About half an hour later, they were on their way, in Vera's mule. An hour or so later, they reached the port where about a dozen large Maori waited on and around Vera's launch. It was one of the older sea-going motor launches, with enough room for about six people to sleep on board. Although not the latest model, it had been well-maintained and recently painted in shades of red and white. Jayne was pleased to find he had his own modest bunk. Once everything had been stowed, they were off. The other Maori were staying behind to continue searching on land.

By day they sailed, checking the bays and inlets for clues. At night, Vera or one of the Maori found a good place to hide the boat; either behind rocks in a bay or in amongst trees similar to mangoes. The weather got steadily hotter. Vera was steering one afternoon, wearing a bikini-like top and sarong. They were about four days in to the search and the sky was looking decidedly brassy. She gestured upwards, "Gonna be a hwoon dahn of a thunderstorm soon. Might bring Redbeard the pirate out into the open if he makes a dash for land. Not good to be on the seas when it hits." "We got somewhere to go?" Vera nodded, business-like, "We'll stay out as long as I dare, but we'll have to take shelter eventually. It'd be suicide otherwise, and that ain't to my liking." Jayne took a bite out of the apple he was holding, "Nor mine." Vera nodded as she kept scanning the sea and the coast, "Storms can come in powerful fierce around this huge continental island, with seas to match. Somehow the trees mostly stand it, but the huge waves prevent most things including humans living too close to the sea. The sheltered inlets will do, but I know a cave or three around here. We'll pick one of those if possible, beach the boat inside and use one of the old smuggler hide-outs. It'll be dry and reasonably warm." "Won't Redbeard have the same idea?" "It's highly possible; better be prepared for a showdown in cramped conditions." "I'll be ready."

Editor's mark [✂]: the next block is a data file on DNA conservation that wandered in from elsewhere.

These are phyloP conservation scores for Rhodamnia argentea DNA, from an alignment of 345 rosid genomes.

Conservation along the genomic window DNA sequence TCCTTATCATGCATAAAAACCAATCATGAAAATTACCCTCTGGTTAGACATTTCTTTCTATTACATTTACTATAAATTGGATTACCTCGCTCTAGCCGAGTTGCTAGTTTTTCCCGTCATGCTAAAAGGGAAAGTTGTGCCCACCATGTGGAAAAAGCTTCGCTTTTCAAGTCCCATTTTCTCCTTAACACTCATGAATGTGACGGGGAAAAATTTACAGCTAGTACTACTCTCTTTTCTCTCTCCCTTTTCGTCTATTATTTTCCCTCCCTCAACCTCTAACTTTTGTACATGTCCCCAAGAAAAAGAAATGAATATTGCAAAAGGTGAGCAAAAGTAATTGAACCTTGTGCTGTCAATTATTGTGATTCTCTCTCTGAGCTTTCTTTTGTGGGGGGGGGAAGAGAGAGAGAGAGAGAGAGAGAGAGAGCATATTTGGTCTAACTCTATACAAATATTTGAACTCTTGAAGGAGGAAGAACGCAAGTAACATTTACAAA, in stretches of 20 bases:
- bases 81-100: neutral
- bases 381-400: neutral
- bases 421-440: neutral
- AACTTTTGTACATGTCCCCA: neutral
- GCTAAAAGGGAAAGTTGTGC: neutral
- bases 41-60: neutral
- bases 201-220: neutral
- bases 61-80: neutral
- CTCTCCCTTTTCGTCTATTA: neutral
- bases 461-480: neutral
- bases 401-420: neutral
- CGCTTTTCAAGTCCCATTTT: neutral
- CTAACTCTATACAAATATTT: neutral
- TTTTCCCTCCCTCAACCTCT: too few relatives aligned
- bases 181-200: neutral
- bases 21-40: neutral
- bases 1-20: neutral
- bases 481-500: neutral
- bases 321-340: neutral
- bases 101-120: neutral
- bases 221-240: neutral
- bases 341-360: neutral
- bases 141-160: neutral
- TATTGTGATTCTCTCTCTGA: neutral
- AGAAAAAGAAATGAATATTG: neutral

Rain began falling in slow, heavy and warm drops about an hour later. Vera tacked around the headlands, keeping an eye on the weather and the waves. The rain stopped, everything suddenly got perceptibly hotter. "Here we go, Jayne; hang onto your hat." There was utter stillness, then the most violent thunderclap Jayne ever recalled hearing. the wind and waves got up, followed by a second thunderclap. Then the rain pelted down, thick, fast and in almost monsoon quantities. Vera kept the boat out in it for a little while, but she was soon making for shore. "Can't see where I'm going in this; gotta hole up." Jayne helped her keep the wheel steady as they battled for the shore. Vera nodded, "Over there, to starboard; see that cave?" "We can make that?" "It'll be tight, but yes." The Maori were busy getting things below deck and taking a turn at helping with the wheel while Jayne got his weapons together. Going down into the boat was a triumph of blind hope and skill over bouncing floors, decks and walls.

When Jayne came back up, they were entering the cave, with Hori helping Vera at the wheel. Hori was one of the big Maori who had dragged him in several days ago. His teeth slashed white in his face as Jayne appeared, bristling weapons as a porcupine might its quills. "One against an army, eh?" Jayne grinned, "Done that in my time." There was a bang from somewhere and Hori fell over, clutching his shoulder. Jayne saw that a boat was trying to follow them. Vera steered around a corner I the cave and there was a rough wooden docking area. she leapt off the boat, and fastened her down. Jayne cocked his gun. Vera grabbed another gun and quickly looked at Hori who was going a little grey. "I'll survive, eh." Vera nodded, and joined Jayne and the rest of the crew watching for their pursuers.

As the other boat started to come around the corner, they laid down a hail of bullets. Jayne even lobbed a grenade. The noise was overpowering; but the other boat retreated. After waiting in silence for some minutes, Vera nodded her head. "Grab what you can; we'll have to ditch the rest, and our boat for now. There's an abandoned hamlet not far away at the top of this cave. It's not much, but it'll do." Jayne gestured with his head, "What about those guys?" "The quickest way to the hamlet is the way we're going; overland from anywhere else takes at least a day. You're going to blow up the far entrance to this cave when we get there." Jayne grinned, "Cut off pursuit, like." "And buy us some time. Hori's hurt."